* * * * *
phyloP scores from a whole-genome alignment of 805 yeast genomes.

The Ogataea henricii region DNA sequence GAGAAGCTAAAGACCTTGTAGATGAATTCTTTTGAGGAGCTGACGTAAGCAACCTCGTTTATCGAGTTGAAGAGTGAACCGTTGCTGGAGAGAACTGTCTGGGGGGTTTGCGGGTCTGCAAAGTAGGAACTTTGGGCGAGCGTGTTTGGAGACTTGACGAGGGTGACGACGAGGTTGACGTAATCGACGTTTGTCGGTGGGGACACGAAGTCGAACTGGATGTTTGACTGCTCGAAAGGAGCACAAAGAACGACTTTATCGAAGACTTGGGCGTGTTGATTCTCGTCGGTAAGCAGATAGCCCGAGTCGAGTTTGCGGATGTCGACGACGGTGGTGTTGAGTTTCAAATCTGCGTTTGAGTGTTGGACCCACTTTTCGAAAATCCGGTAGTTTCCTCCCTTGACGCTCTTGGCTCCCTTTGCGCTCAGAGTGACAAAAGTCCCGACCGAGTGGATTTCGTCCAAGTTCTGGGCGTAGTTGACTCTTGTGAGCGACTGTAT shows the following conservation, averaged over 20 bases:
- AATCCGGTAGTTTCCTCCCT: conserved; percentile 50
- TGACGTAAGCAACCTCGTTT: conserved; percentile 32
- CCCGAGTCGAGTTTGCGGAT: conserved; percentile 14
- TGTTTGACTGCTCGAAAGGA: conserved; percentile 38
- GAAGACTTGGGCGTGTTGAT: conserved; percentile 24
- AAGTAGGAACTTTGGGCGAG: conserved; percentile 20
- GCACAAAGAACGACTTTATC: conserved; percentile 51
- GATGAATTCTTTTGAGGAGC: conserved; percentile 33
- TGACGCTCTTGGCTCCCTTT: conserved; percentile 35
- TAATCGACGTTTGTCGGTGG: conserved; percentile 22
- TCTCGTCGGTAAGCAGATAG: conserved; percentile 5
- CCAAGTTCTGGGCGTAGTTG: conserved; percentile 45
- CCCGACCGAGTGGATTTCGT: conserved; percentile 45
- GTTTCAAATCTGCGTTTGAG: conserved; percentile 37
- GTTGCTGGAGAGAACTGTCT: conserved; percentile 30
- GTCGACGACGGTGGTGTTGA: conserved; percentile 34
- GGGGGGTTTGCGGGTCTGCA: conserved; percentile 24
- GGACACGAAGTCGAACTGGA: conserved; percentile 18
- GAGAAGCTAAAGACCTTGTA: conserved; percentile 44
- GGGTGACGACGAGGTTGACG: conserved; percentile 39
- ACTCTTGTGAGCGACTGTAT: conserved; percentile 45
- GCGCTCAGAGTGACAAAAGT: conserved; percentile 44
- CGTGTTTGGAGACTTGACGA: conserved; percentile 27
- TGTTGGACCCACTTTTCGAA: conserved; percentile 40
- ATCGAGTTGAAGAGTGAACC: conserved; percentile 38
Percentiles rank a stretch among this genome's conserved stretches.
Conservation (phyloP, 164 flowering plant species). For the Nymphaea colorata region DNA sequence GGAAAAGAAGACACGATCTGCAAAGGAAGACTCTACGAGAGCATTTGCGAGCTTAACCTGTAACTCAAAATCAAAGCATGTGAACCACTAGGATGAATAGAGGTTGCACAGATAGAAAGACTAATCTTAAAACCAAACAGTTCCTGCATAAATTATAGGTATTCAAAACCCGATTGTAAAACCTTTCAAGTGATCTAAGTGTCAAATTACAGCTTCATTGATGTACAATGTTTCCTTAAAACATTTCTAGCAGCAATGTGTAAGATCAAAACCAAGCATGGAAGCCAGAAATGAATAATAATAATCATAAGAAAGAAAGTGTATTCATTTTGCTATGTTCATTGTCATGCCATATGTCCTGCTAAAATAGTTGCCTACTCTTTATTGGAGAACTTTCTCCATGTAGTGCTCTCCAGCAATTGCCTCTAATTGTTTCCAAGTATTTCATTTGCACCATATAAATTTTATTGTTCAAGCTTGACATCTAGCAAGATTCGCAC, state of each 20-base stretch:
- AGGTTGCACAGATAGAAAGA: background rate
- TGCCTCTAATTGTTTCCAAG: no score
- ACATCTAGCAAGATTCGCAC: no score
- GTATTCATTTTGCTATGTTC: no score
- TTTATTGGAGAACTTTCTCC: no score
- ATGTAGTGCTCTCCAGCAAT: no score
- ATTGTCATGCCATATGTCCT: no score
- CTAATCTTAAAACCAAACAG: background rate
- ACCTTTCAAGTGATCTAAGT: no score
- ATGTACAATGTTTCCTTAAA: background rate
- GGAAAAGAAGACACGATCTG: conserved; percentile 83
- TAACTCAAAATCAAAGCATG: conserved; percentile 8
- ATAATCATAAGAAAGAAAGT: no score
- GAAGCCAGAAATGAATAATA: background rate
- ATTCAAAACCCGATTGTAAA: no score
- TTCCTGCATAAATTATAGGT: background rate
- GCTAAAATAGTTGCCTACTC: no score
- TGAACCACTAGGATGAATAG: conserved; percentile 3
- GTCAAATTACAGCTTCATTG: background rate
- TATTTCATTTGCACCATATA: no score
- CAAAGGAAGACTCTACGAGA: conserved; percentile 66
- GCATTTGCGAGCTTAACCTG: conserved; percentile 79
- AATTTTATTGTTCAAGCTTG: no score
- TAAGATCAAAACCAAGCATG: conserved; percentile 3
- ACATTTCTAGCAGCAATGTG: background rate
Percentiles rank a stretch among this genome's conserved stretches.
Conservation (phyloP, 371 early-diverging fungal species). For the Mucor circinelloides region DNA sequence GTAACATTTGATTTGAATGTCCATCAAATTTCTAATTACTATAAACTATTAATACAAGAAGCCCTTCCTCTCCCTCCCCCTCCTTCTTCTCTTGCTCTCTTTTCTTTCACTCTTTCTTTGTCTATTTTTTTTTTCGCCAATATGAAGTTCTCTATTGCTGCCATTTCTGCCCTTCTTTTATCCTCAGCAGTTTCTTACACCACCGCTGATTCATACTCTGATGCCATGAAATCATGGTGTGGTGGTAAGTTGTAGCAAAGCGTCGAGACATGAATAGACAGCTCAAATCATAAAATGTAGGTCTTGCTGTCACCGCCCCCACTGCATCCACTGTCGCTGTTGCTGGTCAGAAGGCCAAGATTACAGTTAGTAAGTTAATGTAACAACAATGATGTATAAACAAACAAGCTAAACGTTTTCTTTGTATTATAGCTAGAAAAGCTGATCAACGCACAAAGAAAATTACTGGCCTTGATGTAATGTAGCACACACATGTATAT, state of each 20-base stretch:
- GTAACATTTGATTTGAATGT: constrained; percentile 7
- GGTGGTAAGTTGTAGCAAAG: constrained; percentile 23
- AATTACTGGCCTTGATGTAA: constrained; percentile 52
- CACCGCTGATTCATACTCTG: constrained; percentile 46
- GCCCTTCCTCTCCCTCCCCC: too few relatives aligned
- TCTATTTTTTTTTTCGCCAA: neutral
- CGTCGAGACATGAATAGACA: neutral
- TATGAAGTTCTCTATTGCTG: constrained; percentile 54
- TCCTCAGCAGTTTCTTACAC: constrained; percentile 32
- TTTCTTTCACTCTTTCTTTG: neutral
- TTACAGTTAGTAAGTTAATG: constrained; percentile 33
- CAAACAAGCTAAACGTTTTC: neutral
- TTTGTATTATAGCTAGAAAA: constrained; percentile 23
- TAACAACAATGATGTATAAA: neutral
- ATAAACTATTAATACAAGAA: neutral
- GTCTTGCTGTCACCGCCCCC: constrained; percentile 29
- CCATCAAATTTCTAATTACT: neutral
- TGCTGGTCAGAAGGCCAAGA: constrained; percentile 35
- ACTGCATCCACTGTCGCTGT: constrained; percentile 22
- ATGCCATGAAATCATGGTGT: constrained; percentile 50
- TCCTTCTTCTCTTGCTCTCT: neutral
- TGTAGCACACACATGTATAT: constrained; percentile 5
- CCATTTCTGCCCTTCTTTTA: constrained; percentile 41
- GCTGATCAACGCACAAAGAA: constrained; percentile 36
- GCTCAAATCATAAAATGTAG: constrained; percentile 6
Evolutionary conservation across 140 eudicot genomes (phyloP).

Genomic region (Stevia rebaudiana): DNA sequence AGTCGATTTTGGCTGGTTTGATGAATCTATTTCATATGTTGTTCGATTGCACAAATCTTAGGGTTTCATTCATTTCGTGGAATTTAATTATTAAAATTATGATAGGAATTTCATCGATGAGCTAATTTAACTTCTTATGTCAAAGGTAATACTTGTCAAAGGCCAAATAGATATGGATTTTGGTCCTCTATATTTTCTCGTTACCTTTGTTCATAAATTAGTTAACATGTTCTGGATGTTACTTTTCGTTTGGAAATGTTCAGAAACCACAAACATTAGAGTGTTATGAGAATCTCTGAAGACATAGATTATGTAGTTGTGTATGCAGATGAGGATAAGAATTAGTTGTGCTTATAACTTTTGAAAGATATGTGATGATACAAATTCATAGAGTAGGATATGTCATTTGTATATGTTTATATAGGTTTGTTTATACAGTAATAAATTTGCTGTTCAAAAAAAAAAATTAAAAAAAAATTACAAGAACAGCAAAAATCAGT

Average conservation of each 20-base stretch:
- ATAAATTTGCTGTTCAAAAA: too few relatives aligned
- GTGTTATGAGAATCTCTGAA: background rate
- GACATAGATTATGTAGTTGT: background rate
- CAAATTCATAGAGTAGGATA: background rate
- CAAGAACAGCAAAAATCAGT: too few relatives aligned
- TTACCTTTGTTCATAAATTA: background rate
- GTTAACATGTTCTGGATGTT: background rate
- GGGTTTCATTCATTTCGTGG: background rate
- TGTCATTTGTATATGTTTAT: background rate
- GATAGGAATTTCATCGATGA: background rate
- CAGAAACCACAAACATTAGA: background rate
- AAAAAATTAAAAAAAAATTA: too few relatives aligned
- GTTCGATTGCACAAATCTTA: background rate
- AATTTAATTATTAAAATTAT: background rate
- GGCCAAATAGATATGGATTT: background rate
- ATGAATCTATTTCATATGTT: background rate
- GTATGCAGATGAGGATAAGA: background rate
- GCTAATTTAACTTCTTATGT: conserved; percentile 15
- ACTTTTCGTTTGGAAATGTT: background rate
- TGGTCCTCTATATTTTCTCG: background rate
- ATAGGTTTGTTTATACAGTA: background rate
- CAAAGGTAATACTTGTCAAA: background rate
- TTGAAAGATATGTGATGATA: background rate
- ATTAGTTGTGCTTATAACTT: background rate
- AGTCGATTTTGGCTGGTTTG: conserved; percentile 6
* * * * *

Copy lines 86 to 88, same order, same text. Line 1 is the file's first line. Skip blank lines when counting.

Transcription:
- GTGTTATGAGAATCTCTGAA: background rate
- GACATAGATTATGTAGTTGT: background rate
- CAAATTCATAGAGTAGGATA: background rate